When we introduced the new CE back in SQL Server 2014, several changes were done regarding the assumptions of the model. These changes were introduced because the vast potential for variations in data distribution, volume and query patterns, made some of the model assumptions not applicable.
The 4 assumptions for the pre-2014 model were:
: Data distributions on different columns are assumed to be independent, unless correlation information is available and usable.
: Distinct values are evenly spaced and that they all have the same frequency. More precisely, within each histogram step, distinct values are evenly spread and each value has same frequency.
: Users query for data that exists. For equi-join of two tables, we factor in the predicates selectivity in each input histogram before joining histograms and come up with the JOIN selectivity.
: For filter predicates where Col = Const, the constant is assumed to actually exist for the associated column. If a corresponding histogram step is non-empty, one of the step’s distinct values is assumed to match the value from the predicate.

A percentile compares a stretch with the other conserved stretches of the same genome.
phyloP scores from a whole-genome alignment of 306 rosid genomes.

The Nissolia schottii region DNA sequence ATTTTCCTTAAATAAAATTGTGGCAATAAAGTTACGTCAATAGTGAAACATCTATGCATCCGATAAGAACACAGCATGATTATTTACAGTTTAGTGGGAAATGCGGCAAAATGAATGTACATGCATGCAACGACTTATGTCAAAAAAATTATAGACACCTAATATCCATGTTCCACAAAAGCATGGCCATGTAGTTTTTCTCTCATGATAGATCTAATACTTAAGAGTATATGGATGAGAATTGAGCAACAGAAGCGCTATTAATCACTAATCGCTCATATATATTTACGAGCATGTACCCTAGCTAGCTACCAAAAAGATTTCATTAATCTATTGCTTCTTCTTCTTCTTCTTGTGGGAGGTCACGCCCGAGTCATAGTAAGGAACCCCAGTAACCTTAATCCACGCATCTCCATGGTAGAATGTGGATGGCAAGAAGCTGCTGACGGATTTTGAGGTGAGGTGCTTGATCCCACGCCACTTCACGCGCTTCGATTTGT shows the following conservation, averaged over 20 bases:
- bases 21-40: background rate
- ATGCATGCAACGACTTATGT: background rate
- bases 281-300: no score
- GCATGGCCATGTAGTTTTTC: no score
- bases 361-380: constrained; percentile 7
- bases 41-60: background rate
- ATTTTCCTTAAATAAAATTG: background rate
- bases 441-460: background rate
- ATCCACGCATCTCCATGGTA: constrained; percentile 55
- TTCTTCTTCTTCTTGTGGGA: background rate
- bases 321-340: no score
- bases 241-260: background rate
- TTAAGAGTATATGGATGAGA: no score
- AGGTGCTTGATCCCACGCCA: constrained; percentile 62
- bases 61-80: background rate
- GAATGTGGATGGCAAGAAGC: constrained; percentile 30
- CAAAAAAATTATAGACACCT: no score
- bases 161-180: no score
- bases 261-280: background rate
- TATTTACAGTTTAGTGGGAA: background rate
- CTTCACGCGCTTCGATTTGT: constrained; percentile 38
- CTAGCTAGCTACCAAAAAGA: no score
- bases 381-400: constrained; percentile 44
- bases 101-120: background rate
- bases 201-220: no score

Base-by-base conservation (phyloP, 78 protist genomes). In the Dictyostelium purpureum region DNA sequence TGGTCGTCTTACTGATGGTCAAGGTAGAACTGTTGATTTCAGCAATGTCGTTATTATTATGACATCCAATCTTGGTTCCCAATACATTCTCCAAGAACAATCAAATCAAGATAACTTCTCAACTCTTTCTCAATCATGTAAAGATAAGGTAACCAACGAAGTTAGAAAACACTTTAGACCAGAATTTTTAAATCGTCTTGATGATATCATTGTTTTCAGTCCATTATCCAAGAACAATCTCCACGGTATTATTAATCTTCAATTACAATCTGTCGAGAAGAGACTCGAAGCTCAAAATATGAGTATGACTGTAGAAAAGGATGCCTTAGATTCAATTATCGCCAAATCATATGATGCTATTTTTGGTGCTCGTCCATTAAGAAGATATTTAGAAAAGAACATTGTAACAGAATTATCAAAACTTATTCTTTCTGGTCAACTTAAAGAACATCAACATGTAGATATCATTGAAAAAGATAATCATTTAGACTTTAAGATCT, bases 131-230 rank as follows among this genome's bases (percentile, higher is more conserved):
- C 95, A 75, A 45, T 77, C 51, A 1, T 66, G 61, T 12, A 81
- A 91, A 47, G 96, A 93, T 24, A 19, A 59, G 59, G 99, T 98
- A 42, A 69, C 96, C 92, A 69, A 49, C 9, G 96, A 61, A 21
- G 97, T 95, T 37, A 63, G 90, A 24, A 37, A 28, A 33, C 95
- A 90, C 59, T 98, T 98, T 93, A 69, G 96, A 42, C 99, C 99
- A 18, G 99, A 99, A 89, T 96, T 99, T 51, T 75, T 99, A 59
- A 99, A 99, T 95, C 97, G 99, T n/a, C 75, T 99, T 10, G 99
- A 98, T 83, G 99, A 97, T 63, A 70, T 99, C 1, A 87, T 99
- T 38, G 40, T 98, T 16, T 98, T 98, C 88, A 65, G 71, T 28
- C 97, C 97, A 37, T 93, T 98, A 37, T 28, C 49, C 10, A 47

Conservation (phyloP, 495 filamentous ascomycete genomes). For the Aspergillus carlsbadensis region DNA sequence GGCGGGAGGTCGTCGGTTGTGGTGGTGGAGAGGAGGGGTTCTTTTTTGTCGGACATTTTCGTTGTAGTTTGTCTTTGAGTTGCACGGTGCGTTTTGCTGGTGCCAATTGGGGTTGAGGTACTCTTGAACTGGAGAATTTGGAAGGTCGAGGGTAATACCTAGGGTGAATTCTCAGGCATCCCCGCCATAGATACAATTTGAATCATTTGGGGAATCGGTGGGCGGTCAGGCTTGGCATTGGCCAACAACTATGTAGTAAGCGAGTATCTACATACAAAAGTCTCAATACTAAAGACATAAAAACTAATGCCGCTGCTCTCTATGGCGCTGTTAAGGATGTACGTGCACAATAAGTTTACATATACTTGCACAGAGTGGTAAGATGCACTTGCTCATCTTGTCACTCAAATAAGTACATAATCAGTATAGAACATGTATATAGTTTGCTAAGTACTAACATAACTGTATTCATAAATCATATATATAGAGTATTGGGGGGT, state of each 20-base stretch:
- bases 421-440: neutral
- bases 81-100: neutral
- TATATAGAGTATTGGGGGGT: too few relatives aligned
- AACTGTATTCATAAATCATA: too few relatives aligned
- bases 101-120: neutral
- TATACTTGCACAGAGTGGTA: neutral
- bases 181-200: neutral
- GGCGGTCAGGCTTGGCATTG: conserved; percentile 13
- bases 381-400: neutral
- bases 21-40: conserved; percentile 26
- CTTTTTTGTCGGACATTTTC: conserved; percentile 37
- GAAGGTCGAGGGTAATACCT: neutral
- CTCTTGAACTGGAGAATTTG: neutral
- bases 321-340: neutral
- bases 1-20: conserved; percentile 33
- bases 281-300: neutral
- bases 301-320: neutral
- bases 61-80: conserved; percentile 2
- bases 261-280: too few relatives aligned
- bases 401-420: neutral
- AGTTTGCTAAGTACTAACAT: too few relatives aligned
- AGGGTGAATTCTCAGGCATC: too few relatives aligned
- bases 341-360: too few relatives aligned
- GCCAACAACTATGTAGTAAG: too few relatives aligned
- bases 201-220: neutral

A few of those assumptions changed in SQL Server 2014 CE, namely:
: The combination of the different column values are not necessarily independent. This may resemble more real-life data querying.
Simple Containment becomes
: Users might query for data that does not exist, so we use probabilistic approach. For equi-join of two tables, we use the base tables histograms to come up with the JOIN selectivity, and then factor in the predicates selectivity.
For Base Containment, there was a trace flag (2301) to enable it in prior versions – see the article
Tuning options for SQL Server when running in high performance workloads
For correlated columns in the 2014 CE, to derive cardinality we need to sort the filters according to their density, where the smallest density value is first. Since the density is expressed in a range between 0.xxxx and 1 the smaller values means lower density, better selectivity or more different values. We then use only the first four most selective filters to calculate the combined density, using
, expressed like:
This hasn’t changed
in the 2016 CE, but there is a relevant difference. While in the 2014 CE we always used the single column statistics for each of the predicate columns, in 2016 CE, if multi-column statistics over the predicate columns are available, those will be used to derive estimations with a different calculator. Allow me to demonstrate using AdventureWorksDW2014.